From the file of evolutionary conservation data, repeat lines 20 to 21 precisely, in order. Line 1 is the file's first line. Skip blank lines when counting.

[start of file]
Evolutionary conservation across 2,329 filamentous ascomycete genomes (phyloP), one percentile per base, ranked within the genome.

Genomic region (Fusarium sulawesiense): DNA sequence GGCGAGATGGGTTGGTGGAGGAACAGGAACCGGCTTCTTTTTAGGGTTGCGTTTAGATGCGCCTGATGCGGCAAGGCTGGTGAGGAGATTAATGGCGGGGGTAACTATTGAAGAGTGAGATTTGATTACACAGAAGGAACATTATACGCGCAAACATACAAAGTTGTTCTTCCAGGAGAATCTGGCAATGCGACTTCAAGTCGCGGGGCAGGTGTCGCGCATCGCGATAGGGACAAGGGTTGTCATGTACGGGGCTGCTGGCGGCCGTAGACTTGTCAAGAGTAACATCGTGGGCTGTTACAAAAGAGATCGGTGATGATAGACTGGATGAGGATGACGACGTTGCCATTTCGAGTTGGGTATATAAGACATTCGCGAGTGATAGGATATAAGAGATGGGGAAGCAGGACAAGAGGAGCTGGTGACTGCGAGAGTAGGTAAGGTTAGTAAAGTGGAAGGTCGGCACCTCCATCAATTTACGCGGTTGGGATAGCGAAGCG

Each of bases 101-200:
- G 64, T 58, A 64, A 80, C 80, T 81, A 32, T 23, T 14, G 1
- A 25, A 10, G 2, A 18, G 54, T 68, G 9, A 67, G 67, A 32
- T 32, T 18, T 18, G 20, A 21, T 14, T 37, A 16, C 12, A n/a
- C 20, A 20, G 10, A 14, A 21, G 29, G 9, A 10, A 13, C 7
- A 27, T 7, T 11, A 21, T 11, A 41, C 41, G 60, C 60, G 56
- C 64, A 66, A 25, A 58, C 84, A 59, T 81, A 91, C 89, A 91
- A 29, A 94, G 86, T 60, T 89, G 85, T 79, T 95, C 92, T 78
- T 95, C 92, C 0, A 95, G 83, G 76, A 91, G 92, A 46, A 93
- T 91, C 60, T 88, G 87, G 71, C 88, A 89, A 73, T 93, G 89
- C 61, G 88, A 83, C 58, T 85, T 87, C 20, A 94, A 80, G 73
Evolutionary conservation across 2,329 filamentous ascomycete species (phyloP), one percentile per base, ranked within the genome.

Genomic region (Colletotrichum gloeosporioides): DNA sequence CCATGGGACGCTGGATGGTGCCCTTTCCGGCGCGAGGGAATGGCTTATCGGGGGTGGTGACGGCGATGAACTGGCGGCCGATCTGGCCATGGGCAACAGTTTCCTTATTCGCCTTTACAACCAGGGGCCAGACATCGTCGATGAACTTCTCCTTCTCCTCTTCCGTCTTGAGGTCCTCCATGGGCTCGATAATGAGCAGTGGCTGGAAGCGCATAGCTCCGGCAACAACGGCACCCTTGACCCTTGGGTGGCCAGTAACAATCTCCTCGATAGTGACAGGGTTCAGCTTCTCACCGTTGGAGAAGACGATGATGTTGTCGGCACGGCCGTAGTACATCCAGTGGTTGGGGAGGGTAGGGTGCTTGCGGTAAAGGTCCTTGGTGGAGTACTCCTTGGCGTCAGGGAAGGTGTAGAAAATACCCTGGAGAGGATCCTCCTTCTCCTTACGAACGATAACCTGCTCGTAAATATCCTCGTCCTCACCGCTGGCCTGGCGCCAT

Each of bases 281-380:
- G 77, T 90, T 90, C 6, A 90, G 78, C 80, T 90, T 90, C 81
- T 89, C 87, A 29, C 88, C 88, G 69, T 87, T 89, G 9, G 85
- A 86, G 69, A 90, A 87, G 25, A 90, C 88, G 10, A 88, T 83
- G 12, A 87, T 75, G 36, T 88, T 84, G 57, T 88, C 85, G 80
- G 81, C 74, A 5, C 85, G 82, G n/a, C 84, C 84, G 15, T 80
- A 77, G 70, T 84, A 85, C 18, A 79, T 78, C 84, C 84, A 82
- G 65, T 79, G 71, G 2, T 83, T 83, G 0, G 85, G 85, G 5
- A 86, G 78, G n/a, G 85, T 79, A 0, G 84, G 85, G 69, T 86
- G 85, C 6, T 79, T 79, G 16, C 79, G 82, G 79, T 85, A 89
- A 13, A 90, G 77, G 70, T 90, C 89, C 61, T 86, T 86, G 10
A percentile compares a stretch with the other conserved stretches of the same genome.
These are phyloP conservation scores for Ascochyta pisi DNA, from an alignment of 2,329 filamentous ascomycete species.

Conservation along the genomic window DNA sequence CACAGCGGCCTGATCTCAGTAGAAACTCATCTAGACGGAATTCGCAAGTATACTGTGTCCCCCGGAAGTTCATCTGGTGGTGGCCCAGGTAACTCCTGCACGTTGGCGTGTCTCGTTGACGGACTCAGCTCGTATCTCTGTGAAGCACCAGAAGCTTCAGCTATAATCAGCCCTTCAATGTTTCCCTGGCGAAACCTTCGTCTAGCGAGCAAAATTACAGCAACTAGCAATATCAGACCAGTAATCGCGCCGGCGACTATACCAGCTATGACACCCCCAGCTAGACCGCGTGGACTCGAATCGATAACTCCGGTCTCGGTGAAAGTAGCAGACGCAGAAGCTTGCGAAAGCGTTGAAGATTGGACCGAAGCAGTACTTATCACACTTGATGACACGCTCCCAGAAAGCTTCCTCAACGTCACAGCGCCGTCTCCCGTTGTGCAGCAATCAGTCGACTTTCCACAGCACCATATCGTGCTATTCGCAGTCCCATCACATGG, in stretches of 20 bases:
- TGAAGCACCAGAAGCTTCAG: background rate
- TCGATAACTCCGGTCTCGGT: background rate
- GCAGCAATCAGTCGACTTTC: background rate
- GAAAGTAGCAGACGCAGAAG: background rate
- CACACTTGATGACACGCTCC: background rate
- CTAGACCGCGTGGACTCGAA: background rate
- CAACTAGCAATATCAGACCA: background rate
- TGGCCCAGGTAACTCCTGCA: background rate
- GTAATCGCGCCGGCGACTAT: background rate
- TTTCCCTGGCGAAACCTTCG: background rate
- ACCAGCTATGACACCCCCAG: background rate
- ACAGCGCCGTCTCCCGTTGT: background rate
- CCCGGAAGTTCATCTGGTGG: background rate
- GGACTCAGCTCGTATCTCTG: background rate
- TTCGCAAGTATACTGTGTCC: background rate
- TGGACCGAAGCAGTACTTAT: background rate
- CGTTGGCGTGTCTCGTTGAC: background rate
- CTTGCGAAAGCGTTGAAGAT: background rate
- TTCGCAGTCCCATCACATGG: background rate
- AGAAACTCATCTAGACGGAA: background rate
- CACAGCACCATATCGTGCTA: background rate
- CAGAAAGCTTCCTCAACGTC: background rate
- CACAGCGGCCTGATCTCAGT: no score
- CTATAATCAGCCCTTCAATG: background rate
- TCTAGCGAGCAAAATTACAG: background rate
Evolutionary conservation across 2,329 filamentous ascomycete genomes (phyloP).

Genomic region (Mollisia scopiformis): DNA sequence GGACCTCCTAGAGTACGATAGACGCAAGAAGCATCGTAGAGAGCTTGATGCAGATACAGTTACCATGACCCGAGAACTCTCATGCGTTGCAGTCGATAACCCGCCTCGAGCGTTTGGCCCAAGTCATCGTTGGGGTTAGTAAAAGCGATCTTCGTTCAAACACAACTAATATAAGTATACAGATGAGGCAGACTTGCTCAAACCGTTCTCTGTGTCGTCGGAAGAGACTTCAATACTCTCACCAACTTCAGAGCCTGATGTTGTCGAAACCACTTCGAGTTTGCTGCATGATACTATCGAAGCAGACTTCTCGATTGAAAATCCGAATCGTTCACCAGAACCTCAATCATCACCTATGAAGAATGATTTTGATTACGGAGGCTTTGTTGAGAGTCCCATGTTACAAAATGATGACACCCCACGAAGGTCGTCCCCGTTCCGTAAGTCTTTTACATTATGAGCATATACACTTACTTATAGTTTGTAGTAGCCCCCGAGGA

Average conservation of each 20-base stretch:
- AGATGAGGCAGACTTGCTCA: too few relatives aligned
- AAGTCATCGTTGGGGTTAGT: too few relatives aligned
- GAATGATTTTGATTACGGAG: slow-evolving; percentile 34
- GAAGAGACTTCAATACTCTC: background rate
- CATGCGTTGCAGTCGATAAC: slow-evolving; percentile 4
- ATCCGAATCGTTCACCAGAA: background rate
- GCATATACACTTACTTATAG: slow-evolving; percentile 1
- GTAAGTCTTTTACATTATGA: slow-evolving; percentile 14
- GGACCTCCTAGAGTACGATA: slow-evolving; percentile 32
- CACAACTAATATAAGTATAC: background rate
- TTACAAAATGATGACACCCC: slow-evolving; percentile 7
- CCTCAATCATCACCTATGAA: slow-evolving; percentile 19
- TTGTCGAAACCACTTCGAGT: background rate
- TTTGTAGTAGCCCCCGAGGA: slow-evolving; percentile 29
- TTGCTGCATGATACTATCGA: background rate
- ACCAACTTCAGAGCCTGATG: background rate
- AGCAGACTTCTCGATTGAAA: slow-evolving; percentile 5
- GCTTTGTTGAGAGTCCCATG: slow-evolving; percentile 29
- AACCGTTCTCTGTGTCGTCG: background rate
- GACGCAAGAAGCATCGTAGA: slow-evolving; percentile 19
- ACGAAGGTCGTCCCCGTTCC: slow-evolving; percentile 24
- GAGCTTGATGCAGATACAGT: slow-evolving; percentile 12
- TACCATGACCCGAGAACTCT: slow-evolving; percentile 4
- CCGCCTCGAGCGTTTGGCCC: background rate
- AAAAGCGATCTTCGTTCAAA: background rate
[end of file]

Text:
- G 12, A 87, T 75, G 36, T 88, T 84, G 57, T 88, C 85, G 80
- G 81, C 74, A 5, C 85, G 82, G n/a, C 84, C 84, G 15, T 80